WASHINGTON — The Environmental Protection Agency on Thursday said it had found no evidence that the hydraulic fracturing process responsible for unlocking vast stores of oil and gas nationwide has caused “widespread systemic impacts on drinking water.”
But some water supplies have been contaminated and “there are potential vulnerabilities,” the agency warned, as it released a long-awaited, congressionally directed assessment of the technique used to stimulate oil and gas production at wells across the United States.
The five-year probe documented instances where waste water was spilled above ground and the integrity of wells themselves may have caused problems. But in releasing its draft assessment Thursday, the EPA said those instances were relatively infrequent.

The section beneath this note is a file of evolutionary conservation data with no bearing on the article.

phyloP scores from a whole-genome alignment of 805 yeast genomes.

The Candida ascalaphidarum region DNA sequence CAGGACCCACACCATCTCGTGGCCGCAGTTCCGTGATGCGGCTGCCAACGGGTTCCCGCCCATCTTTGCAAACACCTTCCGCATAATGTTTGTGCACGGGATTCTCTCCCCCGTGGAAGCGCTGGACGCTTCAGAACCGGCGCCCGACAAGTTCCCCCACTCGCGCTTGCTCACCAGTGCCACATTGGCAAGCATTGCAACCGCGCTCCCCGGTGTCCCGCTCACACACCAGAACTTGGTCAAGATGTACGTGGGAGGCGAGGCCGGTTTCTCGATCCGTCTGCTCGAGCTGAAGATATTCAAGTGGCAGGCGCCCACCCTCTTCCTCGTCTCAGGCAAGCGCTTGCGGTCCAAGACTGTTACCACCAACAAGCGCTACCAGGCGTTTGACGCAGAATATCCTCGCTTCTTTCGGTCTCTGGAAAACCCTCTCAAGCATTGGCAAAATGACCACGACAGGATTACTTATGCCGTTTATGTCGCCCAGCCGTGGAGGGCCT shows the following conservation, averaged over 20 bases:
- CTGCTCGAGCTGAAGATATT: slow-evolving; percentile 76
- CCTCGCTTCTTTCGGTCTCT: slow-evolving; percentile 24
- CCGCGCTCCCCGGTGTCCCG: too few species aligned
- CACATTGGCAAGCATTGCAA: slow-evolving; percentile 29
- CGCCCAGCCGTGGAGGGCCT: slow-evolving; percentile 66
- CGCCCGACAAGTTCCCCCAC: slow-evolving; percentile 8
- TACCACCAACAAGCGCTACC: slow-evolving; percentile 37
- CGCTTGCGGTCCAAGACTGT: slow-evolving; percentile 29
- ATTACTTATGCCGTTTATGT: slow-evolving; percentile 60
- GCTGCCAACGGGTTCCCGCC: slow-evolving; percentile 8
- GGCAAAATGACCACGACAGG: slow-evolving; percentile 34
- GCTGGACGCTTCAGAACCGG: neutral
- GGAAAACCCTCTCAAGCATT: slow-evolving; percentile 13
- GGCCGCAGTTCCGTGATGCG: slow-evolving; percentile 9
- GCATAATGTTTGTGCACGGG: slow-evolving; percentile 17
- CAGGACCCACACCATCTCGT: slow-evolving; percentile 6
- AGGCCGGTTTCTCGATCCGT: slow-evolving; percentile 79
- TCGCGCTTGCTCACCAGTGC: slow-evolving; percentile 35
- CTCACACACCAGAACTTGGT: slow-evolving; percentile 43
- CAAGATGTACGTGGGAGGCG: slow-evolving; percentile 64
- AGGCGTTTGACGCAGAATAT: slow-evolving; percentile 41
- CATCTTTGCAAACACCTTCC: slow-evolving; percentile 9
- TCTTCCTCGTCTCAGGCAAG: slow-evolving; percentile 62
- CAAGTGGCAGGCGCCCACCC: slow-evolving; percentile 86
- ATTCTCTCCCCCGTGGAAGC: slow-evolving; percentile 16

“There are recognized instances where fracking-related activities related to releases that have impacted surface and ground water,” said the EPA’s top science adviser, Thomas Burke. “The number of documented impacts to drinking water resources is relatively small when compared to the number of fractured wells.”
Burke stressed “the study was not — nor was it intended to be — a numerical catalogue of all episodes of contamination.”
“This is a study of how we can best protect our water resources,” he told reporters on a conference call. “It’s not a question of safe or unsafe. It’s a question of understanding the vulnerabilities so we can . . . reduce those risks and protect our water resources.”
Industry leaders celebrated the report’s release as a vindication of hydraulic fracturing, which involves pumping sand, water and chemicals underground to open the pores of oil- and gas-bearing rock, allowing those hydrocarbons to flow out.